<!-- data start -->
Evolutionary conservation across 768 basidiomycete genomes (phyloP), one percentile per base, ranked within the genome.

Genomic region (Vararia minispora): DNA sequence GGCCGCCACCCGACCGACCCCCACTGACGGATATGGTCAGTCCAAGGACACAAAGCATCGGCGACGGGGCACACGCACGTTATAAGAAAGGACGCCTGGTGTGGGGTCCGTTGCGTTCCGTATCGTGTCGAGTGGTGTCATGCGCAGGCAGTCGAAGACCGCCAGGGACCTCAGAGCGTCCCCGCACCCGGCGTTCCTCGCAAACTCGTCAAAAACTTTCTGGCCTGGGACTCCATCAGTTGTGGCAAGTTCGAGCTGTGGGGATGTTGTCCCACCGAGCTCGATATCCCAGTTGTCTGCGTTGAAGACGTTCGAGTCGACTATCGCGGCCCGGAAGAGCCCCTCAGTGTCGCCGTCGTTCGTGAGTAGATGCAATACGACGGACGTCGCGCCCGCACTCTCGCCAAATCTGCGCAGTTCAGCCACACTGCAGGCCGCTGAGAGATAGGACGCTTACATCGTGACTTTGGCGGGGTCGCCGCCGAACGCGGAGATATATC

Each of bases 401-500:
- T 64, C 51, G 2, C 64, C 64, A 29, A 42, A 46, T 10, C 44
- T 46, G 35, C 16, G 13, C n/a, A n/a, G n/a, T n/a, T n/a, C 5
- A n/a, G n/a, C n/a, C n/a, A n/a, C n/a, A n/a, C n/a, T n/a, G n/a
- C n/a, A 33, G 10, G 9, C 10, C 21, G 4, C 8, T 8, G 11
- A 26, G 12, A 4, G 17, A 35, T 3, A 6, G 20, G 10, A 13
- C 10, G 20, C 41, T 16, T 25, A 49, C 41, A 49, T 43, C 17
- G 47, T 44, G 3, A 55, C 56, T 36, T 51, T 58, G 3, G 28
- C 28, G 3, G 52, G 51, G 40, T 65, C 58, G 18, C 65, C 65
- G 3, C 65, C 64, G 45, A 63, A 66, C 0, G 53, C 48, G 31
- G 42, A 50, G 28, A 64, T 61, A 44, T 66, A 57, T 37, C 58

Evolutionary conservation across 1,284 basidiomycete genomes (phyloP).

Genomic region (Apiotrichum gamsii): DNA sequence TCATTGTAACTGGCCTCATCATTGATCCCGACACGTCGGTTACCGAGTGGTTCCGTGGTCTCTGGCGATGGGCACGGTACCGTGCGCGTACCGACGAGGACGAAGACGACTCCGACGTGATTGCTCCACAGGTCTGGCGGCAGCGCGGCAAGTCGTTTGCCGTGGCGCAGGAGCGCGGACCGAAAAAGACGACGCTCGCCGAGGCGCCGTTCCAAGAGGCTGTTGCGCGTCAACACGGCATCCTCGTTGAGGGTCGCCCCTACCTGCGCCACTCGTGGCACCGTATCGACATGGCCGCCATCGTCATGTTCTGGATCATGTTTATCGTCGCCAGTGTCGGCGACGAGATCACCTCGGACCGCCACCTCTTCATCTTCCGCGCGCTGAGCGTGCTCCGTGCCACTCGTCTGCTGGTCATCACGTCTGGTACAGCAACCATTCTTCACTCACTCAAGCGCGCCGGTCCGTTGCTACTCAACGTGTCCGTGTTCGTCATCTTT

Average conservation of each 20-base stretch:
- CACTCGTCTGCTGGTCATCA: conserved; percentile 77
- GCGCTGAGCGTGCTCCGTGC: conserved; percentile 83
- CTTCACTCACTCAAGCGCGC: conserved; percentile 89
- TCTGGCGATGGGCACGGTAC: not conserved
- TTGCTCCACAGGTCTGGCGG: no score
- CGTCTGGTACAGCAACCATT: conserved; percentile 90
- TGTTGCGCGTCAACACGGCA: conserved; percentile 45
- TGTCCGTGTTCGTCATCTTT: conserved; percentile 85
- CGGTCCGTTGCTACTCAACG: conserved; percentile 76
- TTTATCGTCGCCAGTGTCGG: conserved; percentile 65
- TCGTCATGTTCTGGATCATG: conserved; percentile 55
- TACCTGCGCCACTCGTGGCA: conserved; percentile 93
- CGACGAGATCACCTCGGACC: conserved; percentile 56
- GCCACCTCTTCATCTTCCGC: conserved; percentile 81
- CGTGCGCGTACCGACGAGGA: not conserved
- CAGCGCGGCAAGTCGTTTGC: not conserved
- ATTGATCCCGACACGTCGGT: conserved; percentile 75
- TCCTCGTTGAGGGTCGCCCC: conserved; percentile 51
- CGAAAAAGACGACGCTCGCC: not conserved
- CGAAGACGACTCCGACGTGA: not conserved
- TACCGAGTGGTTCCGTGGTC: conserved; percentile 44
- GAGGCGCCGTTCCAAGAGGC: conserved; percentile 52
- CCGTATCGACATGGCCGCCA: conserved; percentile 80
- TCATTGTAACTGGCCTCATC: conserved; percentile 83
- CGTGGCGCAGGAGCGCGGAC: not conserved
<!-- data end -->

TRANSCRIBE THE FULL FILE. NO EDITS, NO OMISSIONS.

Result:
Evolutionary conservation across 768 basidiomycete genomes (phyloP), one percentile per base, ranked within the genome.

Genomic region (Vararia minispora): DNA sequence GGCCGCCACCCGACCGACCCCCACTGACGGATATGGTCAGTCCAAGGACACAAAGCATCGGCGACGGGGCACACGCACGTTATAAGAAAGGACGCCTGGTGTGGGGTCCGTTGCGTTCCGTATCGTGTCGAGTGGTGTCATGCGCAGGCAGTCGAAGACCGCCAGGGACCTCAGAGCGTCCCCGCACCCGGCGTTCCTCGCAAACTCGTCAAAAACTTTCTGGCCTGGGACTCCATCAGTTGTGGCAAGTTCGAGCTGTGGGGATGTTGTCCCACCGAGCTCGATATCCCAGTTGTCTGCGTTGAAGACGTTCGAGTCGACTATCGCGGCCCGGAAGAGCCCCTCAGTGTCGCCGTCGTTCGTGAGTAGATGCAATACGACGGACGTCGCGCCCGCACTCTCGCCAAATCTGCGCAGTTCAGCCACACTGCAGGCCGCTGAGAGATAGGACGCTTACATCGTGACTTTGGCGGGGTCGCCGCCGAACGCGGAGATATATC

Each of bases 401-500:
- T 64, C 51, G 2, C 64, C 64, A 29, A 42, A 46, T 10, C 44
- T 46, G 35, C 16, G 13, C n/a, A n/a, G n/a, T n/a, T n/a, C 5
- A n/a, G n/a, C n/a, C n/a, A n/a, C n/a, A n/a, C n/a, T n/a, G n/a
- C n/a, A 33, G 10, G 9, C 10, C 21, G 4, C 8, T 8, G 11
- A 26, G 12, A 4, G 17, A 35, T 3, A 6, G 20, G 10, A 13
- C 10, G 20, C 41, T 16, T 25, A 49, C 41, A 49, T 43, C 17
- G 47, T 44, G 3, A 55, C 56, T 36, T 51, T 58, G 3, G 28
- C 28, G 3, G 52, G 51, G 40, T 65, C 58, G 18, C 65, C 65
- G 3, C 65, C 64, G 45, A 63, A 66, C 0, G 53, C 48, G 31
- G 42, A 50, G 28, A 64, T 61, A 44, T 66, A 57, T 37, C 58

Evolutionary conservation across 1,284 basidiomycete genomes (phyloP).

Genomic region (Apiotrichum gamsii): DNA sequence TCATTGTAACTGGCCTCATCATTGATCCCGACACGTCGGTTACCGAGTGGTTCCGTGGTCTCTGGCGATGGGCACGGTACCGTGCGCGTACCGACGAGGACGAAGACGACTCCGACGTGATTGCTCCACAGGTCTGGCGGCAGCGCGGCAAGTCGTTTGCCGTGGCGCAGGAGCGCGGACCGAAAAAGACGACGCTCGCCGAGGCGCCGTTCCAAGAGGCTGTTGCGCGTCAACACGGCATCCTCGTTGAGGGTCGCCCCTACCTGCGCCACTCGTGGCACCGTATCGACATGGCCGCCATCGTCATGTTCTGGATCATGTTTATCGTCGCCAGTGTCGGCGACGAGATCACCTCGGACCGCCACCTCTTCATCTTCCGCGCGCTGAGCGTGCTCCGTGCCACTCGTCTGCTGGTCATCACGTCTGGTACAGCAACCATTCTTCACTCACTCAAGCGCGCCGGTCCGTTGCTACTCAACGTGTCCGTGTTCGTCATCTTT

Average conservation of each 20-base stretch:
- CACTCGTCTGCTGGTCATCA: conserved; percentile 77
- GCGCTGAGCGTGCTCCGTGC: conserved; percentile 83
- CTTCACTCACTCAAGCGCGC: conserved; percentile 89
- TCTGGCGATGGGCACGGTAC: not conserved
- TTGCTCCACAGGTCTGGCGG: no score
- CGTCTGGTACAGCAACCATT: conserved; percentile 90
- TGTTGCGCGTCAACACGGCA: conserved; percentile 45
- TGTCCGTGTTCGTCATCTTT: conserved; percentile 85
- CGGTCCGTTGCTACTCAACG: conserved; percentile 76
- TTTATCGTCGCCAGTGTCGG: conserved; percentile 65
- TCGTCATGTTCTGGATCATG: conserved; percentile 55
- TACCTGCGCCACTCGTGGCA: conserved; percentile 93
- CGACGAGATCACCTCGGACC: conserved; percentile 56
- GCCACCTCTTCATCTTCCGC: conserved; percentile 81
- CGTGCGCGTACCGACGAGGA: not conserved
- CAGCGCGGCAAGTCGTTTGC: not conserved
- ATTGATCCCGACACGTCGGT: conserved; percentile 75
- TCCTCGTTGAGGGTCGCCCC: conserved; percentile 51
- CGAAAAAGACGACGCTCGCC: not conserved
- CGAAGACGACTCCGACGTGA: not conserved
- TACCGAGTGGTTCCGTGGTC: conserved; percentile 44
- GAGGCGCCGTTCCAAGAGGC: conserved; percentile 52
- CCGTATCGACATGGCCGCCA: conserved; percentile 80
- TCATTGTAACTGGCCTCATC: conserved; percentile 83
- CGTGGCGCAGGAGCGCGGAC: not conserved